But central bankers should not try to be “enforcers”. The Bank of Japan tried this in the 1990’s. In his article titled “The Political Economy of Deflationary Monetary Policy“, Adam Posen argued that there was a broadly held belief at the Bank of Japan belief that tight money was necessary to encourage economic dynamism. As an example, Posen draws on remarks by BOJ Governer Hayami in 2000:

“Mr. Hayami also repeated his view that the zero interest rate policy was undermining structural reform in Japan and preventing the rise of promising high-tech industries. “If we retain zero interest rates indefinitely, these places will lose vitality…and it will end up being a minus for Japan’s economic recovery.”

Given the lack of evidence that tight money can encourage structural reforms, Posen concludes “that ‘creative destruction,’ invoked and praised repeatedly in Hayami’s speeches, [was] the motivating ideology”.

The fact that the German leadership is committing the same errors as the Japanese leadership in the 1990’s shows that this obsession with structural reform is deep seated in the minds of “very serious people”.

Syriza’s victory also shows that democracies do not walk willingly into structural reform when growth is moribund. Instead, they are likely to elect radical parties that promise to overthrow these reforms. And so instead of slightly higher inflation which would help Greece more easily accomplish an adjustment in real wages, we instead get a party whose platform includes higher minimum wages and public sector pensions. As Scott Sumner has complained, “conservatives seem so opposed to slightly higher inflation that they’ll often end up tacitly or explicitly supporting much more statist policies instead.” Unfortunately, we see exactly this playing out in Greece today.

Fortunately, Draghi seems to have a clear head on the issue of structural reform.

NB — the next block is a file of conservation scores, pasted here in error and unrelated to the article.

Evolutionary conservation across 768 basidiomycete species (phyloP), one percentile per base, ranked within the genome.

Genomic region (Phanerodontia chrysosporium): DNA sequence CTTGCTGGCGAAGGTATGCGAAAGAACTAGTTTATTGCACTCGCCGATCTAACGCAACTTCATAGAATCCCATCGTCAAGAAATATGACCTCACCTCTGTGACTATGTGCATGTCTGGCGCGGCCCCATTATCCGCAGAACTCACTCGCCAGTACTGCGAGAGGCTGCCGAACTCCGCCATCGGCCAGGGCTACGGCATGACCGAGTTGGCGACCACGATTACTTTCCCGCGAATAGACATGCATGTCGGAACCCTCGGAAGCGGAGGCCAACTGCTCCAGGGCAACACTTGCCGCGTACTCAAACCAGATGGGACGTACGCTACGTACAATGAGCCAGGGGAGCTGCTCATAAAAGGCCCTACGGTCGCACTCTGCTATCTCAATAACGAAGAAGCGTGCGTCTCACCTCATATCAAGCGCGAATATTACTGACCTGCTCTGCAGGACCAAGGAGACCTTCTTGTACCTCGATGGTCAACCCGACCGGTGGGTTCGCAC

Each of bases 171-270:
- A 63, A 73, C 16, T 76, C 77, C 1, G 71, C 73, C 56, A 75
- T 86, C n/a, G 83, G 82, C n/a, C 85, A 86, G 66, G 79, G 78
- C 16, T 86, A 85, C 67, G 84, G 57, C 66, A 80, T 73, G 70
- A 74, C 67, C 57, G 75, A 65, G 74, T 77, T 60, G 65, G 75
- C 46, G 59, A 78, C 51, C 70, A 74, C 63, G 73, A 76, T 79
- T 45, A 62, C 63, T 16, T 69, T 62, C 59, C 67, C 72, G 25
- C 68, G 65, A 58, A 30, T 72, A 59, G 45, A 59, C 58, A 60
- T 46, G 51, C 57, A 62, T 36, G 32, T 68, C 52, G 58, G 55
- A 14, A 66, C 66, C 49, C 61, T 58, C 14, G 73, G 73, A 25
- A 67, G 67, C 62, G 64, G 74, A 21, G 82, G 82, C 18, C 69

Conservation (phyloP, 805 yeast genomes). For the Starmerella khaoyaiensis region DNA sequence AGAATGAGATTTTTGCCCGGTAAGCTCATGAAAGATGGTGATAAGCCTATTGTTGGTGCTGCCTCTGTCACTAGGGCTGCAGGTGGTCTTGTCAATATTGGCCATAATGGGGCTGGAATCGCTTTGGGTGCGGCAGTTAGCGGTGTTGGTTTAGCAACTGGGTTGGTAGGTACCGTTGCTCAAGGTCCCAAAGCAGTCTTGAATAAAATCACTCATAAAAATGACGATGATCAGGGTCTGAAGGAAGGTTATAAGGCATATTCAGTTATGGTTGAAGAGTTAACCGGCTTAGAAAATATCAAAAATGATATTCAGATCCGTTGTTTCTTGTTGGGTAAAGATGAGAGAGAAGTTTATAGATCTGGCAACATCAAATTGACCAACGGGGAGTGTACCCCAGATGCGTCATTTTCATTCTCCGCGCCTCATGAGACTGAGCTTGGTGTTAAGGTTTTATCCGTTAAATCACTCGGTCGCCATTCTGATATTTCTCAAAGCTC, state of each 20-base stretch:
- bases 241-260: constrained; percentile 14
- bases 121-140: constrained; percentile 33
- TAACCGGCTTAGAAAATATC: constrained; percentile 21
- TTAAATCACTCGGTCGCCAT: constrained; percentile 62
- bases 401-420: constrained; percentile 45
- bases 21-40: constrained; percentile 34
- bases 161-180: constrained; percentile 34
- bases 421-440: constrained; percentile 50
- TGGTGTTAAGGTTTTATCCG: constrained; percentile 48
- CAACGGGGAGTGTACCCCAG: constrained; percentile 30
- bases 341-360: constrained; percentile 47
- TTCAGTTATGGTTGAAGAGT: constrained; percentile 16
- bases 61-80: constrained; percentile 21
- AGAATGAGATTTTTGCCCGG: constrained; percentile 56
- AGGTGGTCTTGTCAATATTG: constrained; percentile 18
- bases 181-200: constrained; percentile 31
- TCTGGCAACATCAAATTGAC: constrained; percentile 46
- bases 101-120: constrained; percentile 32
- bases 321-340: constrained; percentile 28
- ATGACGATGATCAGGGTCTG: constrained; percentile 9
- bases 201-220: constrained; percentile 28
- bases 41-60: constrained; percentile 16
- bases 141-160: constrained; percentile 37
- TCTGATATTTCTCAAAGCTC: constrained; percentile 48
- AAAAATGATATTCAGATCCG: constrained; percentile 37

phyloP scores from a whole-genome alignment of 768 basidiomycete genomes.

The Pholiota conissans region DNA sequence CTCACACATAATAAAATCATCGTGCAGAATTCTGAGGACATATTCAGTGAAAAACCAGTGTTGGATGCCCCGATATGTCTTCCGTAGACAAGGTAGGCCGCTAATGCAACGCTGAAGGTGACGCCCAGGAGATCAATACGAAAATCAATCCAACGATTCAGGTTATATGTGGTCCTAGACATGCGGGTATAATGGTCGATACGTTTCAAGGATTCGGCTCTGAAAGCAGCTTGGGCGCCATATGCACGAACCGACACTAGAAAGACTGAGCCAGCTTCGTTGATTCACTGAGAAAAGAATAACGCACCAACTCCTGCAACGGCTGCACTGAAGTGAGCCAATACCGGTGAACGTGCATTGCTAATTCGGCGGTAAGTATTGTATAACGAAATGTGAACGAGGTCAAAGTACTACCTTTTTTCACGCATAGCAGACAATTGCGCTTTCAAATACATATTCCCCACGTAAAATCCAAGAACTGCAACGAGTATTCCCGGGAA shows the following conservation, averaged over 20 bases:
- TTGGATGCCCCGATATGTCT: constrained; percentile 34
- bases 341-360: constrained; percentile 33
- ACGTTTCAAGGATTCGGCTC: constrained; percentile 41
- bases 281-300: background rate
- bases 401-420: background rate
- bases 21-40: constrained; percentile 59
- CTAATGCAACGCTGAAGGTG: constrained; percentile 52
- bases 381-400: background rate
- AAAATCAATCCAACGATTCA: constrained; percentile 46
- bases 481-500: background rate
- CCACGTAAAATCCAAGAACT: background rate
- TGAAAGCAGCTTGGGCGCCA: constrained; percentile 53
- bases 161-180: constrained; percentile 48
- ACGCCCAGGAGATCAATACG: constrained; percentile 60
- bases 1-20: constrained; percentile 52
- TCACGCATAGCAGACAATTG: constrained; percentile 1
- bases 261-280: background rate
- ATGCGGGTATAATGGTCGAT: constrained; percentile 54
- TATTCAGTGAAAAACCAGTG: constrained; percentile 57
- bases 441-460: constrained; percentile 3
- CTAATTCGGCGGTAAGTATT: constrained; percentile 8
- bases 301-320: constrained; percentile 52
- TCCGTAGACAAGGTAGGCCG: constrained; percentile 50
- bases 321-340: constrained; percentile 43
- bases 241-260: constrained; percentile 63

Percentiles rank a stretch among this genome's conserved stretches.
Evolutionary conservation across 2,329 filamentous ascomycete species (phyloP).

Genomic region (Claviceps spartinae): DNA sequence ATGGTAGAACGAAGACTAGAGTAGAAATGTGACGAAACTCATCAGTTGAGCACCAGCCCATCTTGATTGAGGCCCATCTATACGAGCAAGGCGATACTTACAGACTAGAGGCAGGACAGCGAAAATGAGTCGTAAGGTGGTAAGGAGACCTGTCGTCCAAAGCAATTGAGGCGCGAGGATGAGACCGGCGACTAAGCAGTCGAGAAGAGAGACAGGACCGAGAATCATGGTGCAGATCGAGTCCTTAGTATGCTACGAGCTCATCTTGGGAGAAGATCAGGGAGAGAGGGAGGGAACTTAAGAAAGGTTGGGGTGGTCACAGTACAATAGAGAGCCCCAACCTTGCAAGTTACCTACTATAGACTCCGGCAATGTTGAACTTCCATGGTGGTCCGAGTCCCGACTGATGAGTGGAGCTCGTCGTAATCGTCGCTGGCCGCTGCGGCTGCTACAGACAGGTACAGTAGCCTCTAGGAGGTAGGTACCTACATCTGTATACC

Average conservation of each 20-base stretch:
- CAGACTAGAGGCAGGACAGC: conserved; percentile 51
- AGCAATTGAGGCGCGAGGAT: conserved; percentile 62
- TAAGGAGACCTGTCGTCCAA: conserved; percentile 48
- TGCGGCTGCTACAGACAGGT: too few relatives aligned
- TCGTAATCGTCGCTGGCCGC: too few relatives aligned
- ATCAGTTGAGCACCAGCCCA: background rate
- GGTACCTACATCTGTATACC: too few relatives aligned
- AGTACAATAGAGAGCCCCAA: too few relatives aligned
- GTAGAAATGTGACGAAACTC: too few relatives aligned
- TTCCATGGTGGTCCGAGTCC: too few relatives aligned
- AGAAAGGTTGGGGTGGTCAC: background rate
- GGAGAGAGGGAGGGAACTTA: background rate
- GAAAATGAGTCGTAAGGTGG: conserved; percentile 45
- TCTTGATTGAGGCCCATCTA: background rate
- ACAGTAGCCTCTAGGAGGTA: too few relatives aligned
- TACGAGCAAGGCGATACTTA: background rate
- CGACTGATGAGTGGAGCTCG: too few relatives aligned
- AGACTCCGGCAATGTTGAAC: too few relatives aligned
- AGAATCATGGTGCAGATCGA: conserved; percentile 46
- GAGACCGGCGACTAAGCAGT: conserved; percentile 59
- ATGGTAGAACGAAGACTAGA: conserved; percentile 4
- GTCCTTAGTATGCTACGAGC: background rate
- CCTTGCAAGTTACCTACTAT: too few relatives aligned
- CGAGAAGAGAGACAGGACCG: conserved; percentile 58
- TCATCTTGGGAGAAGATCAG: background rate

“What monetary policy can do is create the basis for growth,” he said. “But for growth to pick up, you need investment; for investment, you need confidence; and for confidence, you need structural reform.”

One would hope that German leadership would also adopt this attitude. Insist on structural reform, but recognize that the only way to get there is through a monetary policy that takes the needs of all Euro nations into account.

Will Europe Finally Join the QE Bandwagon? (Revised)

Europe has struggled to rebound from the Great Recession.  A few years ago, it appeared that the EU and the United States were recovering at roughly the same pace, as shown by this graph of World Bank data on GDP growth rates.  In 2012, the EU dropped off of the path to recovery, posting a -0.4% growth rate, while the United States continued to chug on at around 2% growth per year.  This divergence was largely a product of the two different policy approaches taken by the central banks of each economy.  In the US, the Fed engaged in three separate rounds of large monthly bond purchases, or quantitative easing, with the goal of expanding the money supply and lowering interest rates.  In contrast, the European Central Bank responded with the European Financial Stability Facility to provide liquidity to EU members, and several European states undertook austerity policies.  It may be slightly naive to attribute all of the US economy’s recovery to QE, but it certainly appears to have been incredibly effective.